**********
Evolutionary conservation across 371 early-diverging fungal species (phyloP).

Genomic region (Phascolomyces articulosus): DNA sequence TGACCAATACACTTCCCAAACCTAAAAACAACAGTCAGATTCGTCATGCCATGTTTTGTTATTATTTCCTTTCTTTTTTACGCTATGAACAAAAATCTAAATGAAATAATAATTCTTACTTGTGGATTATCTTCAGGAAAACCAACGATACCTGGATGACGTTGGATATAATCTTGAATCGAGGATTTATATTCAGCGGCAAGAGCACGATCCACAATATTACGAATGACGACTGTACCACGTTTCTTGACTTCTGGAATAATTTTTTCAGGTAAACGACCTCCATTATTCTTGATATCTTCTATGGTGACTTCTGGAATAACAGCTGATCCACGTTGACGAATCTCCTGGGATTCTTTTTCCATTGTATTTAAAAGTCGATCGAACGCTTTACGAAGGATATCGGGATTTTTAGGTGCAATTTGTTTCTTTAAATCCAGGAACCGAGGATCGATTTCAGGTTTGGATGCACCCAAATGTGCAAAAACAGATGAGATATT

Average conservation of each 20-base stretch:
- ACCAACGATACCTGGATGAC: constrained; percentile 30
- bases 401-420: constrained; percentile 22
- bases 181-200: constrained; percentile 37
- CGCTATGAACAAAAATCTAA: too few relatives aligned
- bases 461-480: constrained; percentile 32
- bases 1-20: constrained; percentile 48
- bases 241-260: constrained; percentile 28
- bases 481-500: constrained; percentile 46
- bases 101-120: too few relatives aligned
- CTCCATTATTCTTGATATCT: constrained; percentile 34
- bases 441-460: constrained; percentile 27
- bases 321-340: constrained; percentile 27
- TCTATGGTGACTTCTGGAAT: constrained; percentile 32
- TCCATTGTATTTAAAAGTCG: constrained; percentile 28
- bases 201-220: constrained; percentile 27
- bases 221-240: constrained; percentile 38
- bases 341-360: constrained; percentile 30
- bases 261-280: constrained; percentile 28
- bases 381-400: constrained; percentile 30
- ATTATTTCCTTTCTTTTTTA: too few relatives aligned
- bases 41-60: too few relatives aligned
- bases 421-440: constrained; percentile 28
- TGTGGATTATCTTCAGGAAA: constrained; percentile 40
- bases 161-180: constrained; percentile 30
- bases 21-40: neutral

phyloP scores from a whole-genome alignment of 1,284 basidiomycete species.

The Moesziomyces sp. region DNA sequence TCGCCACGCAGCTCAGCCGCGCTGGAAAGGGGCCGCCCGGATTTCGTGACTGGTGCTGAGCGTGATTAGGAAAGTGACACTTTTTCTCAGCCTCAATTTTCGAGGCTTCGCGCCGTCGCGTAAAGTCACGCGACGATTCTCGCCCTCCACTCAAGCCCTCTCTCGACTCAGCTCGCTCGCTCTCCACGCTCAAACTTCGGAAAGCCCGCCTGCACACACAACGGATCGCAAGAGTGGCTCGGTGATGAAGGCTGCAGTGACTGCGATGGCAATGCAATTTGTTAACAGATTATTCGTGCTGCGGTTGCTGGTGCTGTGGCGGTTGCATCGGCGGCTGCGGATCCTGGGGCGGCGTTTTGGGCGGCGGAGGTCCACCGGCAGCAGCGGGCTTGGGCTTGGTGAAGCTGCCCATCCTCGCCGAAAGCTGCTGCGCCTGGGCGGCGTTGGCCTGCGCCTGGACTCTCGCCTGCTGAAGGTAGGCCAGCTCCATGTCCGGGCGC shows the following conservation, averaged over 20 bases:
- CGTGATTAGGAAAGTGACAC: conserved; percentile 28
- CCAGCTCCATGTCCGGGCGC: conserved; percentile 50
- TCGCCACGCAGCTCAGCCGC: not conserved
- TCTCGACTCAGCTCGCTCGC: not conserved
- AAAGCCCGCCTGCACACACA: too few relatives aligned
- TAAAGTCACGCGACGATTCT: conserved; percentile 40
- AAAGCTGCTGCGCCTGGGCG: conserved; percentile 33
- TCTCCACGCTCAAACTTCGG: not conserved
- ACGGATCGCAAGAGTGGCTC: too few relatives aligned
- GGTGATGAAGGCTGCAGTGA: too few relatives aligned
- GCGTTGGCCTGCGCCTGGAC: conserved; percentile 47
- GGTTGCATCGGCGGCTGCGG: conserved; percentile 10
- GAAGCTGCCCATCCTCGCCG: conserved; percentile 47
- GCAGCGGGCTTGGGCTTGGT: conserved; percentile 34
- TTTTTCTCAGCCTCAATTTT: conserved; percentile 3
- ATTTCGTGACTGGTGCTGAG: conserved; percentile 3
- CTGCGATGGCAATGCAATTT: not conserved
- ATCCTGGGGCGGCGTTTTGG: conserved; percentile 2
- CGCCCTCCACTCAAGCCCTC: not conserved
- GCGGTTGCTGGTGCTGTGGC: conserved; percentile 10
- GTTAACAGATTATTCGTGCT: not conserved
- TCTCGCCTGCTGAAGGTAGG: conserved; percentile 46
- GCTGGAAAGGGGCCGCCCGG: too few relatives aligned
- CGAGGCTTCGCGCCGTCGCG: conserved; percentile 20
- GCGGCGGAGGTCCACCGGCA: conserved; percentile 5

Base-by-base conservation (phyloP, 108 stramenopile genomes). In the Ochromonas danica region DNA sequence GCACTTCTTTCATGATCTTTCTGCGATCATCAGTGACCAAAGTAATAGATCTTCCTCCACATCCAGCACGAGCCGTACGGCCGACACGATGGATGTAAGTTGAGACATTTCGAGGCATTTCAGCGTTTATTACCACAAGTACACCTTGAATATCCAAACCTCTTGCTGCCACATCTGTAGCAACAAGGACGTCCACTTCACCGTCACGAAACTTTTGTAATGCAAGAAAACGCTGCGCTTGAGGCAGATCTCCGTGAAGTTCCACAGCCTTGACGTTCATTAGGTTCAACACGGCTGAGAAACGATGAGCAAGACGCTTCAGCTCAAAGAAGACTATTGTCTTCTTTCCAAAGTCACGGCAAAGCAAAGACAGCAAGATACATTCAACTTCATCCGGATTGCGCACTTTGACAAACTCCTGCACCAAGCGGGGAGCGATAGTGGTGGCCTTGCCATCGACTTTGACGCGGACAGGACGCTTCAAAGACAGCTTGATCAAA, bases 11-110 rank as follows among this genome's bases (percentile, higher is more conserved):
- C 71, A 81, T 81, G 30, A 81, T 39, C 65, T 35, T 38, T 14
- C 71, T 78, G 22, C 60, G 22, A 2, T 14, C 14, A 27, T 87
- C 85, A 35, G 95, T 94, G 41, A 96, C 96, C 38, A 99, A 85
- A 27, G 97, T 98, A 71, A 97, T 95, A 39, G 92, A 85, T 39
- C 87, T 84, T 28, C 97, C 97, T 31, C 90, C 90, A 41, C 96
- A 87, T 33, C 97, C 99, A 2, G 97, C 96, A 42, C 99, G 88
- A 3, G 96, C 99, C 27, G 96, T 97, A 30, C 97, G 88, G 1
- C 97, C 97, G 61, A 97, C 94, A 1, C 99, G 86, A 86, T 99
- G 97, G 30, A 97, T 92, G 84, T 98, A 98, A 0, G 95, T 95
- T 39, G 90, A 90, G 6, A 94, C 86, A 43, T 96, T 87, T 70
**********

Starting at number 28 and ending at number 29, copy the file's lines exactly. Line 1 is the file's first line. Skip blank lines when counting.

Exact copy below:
- bases 21-40: neutral

phyloP scores from a whole-genome alignment of 1,284 basidiomycete species.